“He has told you, O man, what is good; and what does the LORD require of you but to do
justice, and to love kindness, and to walk humbly with your God?” (Micah 6:8)
Last summer I spent a month in India at foster homes that cared for children with disabilities.
Humility met me face to face. God opened my eyes to the reality of orphan care, trauma,
abandonment, and especially the treatment of orphans with disabilities. In the brokenness that
stems from the fall, children are abandoned, experience trauma, and millions of orphans grow
up without the love of a family. The reality is that, yes, we live in a broken world, but we do have
hope because we have a gospel and a Jesus that promises to restore and redeem what has
been messed up. Even though this world is filled with hurt, we can rest in the knowledge that
one day the Lord will return and will redeem every part of this world. While we rest in the hope
of that, it is important that we are not stagnant but at work, in faith and belief in His promised
How we treat orphans has a direct effect on the rest of the world, and it should be an integral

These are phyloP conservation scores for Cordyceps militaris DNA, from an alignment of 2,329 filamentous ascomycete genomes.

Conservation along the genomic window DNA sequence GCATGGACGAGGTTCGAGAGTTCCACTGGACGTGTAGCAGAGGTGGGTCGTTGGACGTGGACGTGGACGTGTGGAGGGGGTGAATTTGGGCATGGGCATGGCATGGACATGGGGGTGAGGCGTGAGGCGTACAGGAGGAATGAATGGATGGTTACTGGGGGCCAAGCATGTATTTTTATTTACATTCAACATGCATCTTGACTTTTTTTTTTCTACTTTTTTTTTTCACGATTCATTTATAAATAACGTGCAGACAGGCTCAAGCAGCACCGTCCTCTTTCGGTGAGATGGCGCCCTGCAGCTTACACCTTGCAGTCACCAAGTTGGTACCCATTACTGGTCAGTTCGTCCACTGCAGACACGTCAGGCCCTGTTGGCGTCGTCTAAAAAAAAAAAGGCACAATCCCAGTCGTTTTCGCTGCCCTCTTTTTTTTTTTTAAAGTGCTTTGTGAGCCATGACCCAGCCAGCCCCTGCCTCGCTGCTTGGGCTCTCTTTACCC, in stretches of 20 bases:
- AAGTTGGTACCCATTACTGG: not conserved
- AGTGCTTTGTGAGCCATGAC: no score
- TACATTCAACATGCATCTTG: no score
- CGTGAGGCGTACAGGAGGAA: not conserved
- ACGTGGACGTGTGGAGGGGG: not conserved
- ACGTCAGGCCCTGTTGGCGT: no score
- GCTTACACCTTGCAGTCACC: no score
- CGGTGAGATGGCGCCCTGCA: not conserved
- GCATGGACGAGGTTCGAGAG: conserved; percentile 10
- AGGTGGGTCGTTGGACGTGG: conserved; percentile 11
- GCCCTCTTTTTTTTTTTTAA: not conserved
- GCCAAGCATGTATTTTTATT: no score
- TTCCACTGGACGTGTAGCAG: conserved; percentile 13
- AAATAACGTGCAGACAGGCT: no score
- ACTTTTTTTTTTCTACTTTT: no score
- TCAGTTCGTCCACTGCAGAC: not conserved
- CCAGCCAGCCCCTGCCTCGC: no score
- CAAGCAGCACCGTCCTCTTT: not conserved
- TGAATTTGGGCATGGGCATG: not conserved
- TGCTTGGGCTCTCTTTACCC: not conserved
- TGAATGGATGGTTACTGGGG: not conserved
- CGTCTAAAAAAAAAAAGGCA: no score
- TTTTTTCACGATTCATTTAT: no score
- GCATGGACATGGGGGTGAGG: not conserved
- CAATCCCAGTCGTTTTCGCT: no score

part of a Christian life. It matters that we do it well. Scripture does not simply suggest that
Christians care for the orphan but commands it. It is seen all over Scripture – the Old
Testament (Exodus 22:22, Psalm 82:3) and the New (Acts 20:35, James 1:27, John 14:15-21).
Why should this motivate us? We ourselves are orphans and have nothing apart from Christ.
It is because of the great hope that Christ gives us that we can rest. No work or thing we could
ever try to accomplish on our own could be sufficient without that hope. Because of that hope,
we have a distinct purpose which can be seen in 1 Peter 2:16 which calls us to “live as a people
who are free, not using your freedom as a cover-up for evil, but living servants of God.” Our
lives are fleeting, but they are meant to be lived for a Jesus that we can have full hope in.
Perhaps humility is the simple recognition that our God is far bigger and better than anything we
might want to do on our own.
We are called to fight and work for justice for the oppressed. We are called to love mercy and
extend it to others as Christ has given it to us. We are called to walk in humility regardless of
what that looks like for us. No matter what the Lord has us do, He gets the glory. Because we
can find deep spiritual rest in God, we can be motivated to actively serve His kingdom, seek
justice, love mercy, and walk humbly with our God. To God be the glory, forever and ever amen.